Washington Crossing Historic Park quietly changing hands in September

 Reenactors make their way across the Delaware in very deep boats, making it appear that the rowers are sitting. (Photo courtesy of Kathleen Pasko)

Reenactors make their way across the Delaware in very deep boats, making it appear that the rowers are sitting. (Photo courtesy of Kathleen Pasko)

Buried deep in a bill that helps implement Pennsylvania’s new state budget, one section means a big change for Washington Crossing Historic Park.

In early September, the Pennsylvania Historical and Museum Commission, which has run the Bucks County park for the past 43 years, will relinquish control to the Department of Conservation and Natural Resources.

The reasons behind the change are murky, but state Rep. Scott Petri (R-Bucks County), who helped usher in the budget note, indicated that it’s not a financial issue.

“PHMC has done a rather deplorable job in the last 30 years of handling it,” said Petri, who himself is a PHMC commissioner.

“I do not think the site administrator is doing a good job at all, I’ve been very vocal about that,” he said. “This should have been their flagship, this is a very important site to Pennsylvania’s history.”

Petri said that for him the issue that broke the camel’s back concerned the lack of a flag hanging over the visitor center. When asked about it, the site administrator blamed it on lack of state funding.

“If you can’t get that right, how do you think you’re going to get a good visit and a good tour, or managing 500 acres, how do you think you’re going to get that right?”

For the new operator, money could be a problem. The new budget also included $500,000 allocated to DCNR to take over the park, but Gov. Tom Corbett line-item vetoed that amount.

The governor did not give a specific reason for the veto, but Rep. Petri believes it’s because the amount that DCNR actually needs to properly take over the park is more in the ballpark of $1.2 million.

When asked what this would mean for the agency, DCNR spokeswoman Chris Novak was reserved.

“That’s what we’re trying to figure out,” said Novak. “We are working to figure out what the requirements are under the fiscal code and what has to happen next.”

The fiscal note calling for a change in park operators was actually introduced in last year’s state budget, but there was no set deadline. Now the transfer will take place 60 days from the budget’s signing, which occurred July 10.

Howard Pullman, a spokesman for PHMC, said the agency has been discussing plans for the transition for the past year.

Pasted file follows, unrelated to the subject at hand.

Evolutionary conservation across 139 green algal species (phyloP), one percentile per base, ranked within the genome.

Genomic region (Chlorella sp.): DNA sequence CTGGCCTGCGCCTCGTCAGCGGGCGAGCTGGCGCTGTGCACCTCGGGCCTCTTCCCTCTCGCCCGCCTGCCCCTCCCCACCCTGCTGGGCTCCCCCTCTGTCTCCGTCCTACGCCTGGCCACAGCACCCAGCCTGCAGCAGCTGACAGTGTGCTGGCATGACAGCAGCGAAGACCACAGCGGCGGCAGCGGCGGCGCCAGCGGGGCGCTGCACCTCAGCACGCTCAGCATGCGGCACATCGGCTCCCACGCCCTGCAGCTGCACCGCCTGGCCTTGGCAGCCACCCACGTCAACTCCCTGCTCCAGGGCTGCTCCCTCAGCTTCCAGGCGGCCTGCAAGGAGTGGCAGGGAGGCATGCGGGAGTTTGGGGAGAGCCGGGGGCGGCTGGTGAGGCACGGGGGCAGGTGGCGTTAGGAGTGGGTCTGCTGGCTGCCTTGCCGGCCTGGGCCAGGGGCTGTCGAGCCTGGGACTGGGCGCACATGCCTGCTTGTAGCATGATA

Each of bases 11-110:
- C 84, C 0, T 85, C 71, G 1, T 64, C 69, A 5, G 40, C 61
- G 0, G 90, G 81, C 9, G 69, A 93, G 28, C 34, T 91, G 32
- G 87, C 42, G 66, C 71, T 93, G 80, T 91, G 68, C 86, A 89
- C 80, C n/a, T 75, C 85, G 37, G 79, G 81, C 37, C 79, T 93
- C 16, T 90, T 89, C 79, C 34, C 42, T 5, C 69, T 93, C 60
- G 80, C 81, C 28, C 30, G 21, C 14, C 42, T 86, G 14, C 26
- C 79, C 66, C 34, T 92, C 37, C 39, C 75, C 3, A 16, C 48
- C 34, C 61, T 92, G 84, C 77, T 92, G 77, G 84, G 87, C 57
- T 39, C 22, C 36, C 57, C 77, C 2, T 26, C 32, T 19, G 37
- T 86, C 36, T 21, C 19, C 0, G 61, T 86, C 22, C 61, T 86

“It wasn’t negotiations,” said Pullman. “It was determining the best use, the best path forward for the park and the people who use it, that’s been our discussion and continues to be with DCNR. This new action just ramps all that stuff up.”

Those conversations included PHMC’s future role at the park, the spokesman said.

“What that looks like, we don’t know at this point, I couldn’t tell you,” said Pullman.

Perhaps one of the groups most interested in the future of park operations is the nonprofit Friends of Washington Crossing, an independant organization that plays a major role in the park’s daily operations including tours and fundraising.

The friends group is also responsible for historical reenactments each year at the park, including George Washington’s famous Christmas Crossing. Friends executive director Joe Capone said the group was not sure why any of this came about, or what the group’s future role would be.

“I know that the Friends are here and willing to help in any way that we can,” said Capone. “If you’re sitting at the table with us and we’re working towards the same goal, we’ll work with you and support you in any way that we can.”

Capone said the Friends group had worked very well with both PHMC and DCNR in the past.

“Really, our bailiwick in this is let’s get this done,” said Capone. “When you get the egos out of the way and all the other mess, this is about having a sustainable park.”

The Friends of Washington Crossing took on more responsibility around the park in 2009, after state budget cuts left PHMC with four employees to run 500 acres of park.

“It isn’t enough, and we know that, but even before they were downsized they didn’t do a stellar job,” said Rep. Petri.

“It’s up DCNR management to figure out who the right partners are to make this the special place that it should be,” added Petri, whose wife serves on the Friends of Washington Crossing board of directors.

Petri anticipates that legislature will come up with the money for DCNR to properly take over the park through supplemental appropriations within the next 60 days.

“Politics aside, it’s about this park and it’s about this community,” said Capone. “We’re just going to keep doing what we’re doing until someone says stop.”

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